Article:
John Eisman and His Wife’s Dying Request

From the Lorberg Scrapbook, a photo of Eisman & Brothers store in Portsmouth.1

John Eisman was born January 20, 1839, in the city of Forcheim, Kingdom of Bavaria, the son of Smile Eismann2 and Eva Friedman. He spent his boyhood in Forcheim and received his education in the public schools of that place. After leaving school at the age of eighteen, he learned the trade of a baker and followed this vocation at Frankfurt and at Mainz until he was twenty.

He left his native land in the spring of 1861, and landed in the United States March 22nd. He proceeded at once to New Brunswick, New Jersey, where he worked at this trade for about a year; then, going to New York, he was employed on Bleeker street, at the same occupation for eight or nine months.

John EIsman’s Declaration of Naturalization.3

From there he went to Scranton, Pennsylvania, where he remained about six months. His brother Leopold Eisman had come to America in 1859 and had established a clothing and dry goods business in Portsmouth, Ohio. At his request, his brother, our subject, came to Portsmouth in March 1864., where he has since resided with the exception of a few months in 1865 when he resided in St. Louis, Missouri.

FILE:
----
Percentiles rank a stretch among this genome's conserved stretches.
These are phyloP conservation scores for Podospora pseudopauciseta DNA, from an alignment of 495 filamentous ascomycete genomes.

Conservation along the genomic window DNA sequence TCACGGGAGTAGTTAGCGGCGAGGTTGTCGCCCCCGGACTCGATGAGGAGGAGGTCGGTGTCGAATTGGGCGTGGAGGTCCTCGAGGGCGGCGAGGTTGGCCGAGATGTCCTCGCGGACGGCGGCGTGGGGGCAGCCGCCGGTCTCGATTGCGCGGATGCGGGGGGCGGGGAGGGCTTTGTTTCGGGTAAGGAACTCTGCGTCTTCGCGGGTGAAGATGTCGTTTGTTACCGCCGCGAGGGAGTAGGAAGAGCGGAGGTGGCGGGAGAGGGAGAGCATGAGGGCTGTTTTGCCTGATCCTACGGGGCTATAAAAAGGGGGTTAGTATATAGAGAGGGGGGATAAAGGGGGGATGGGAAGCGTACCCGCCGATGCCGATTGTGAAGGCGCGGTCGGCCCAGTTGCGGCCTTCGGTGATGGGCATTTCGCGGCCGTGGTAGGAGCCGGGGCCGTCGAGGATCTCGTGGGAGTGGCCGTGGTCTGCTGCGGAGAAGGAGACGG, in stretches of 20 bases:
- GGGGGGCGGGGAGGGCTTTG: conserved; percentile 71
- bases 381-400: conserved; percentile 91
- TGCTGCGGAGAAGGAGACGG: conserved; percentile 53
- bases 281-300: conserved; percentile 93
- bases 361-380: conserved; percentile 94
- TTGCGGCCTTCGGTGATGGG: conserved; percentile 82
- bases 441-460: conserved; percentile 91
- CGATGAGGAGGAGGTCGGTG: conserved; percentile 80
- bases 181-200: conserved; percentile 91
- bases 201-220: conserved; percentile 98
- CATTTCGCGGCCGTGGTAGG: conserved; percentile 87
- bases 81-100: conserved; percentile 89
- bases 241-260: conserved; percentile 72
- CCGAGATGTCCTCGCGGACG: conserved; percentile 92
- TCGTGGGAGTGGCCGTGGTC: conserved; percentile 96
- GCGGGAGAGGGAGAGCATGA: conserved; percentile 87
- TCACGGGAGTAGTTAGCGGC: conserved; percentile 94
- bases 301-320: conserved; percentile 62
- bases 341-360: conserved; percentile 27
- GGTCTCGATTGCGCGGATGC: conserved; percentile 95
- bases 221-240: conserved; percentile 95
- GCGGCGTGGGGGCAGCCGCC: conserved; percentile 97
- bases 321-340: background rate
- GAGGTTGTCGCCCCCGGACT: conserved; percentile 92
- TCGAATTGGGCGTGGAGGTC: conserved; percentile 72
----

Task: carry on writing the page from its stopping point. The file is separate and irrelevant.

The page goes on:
The February 7, 1873 United States Passport application for John Eisman.4

In 1865, the brothers formed a partnership branch store. Leopold still conducted his main store and John managed the branch store, which was located in the basement of the Taylor House which stood where the present Biggs House stands, but was destroyed by fire in 1871. The business was temporarily removed to the Spry block after the fire. Leopold then erected a three story brick building just below the Timmonds baker shop on Front street, and the entire business was removed to the new building, the brothers becoming equal partners in the business. The dry goods line was soon dropped and they carried on a clothing and merchant tailoring business exclusively. The sales were mostly retail, though a local wholesale business was done. The business flourished and the partnership continued until the death of the senior partner, Leopold, September 6, 1886, when our subject bought out the interest of the widow5 and assumed exclusive control of the establishment.

A Leopold Eisman & Brother bill head showing the business location at 155 Front Street in 1880.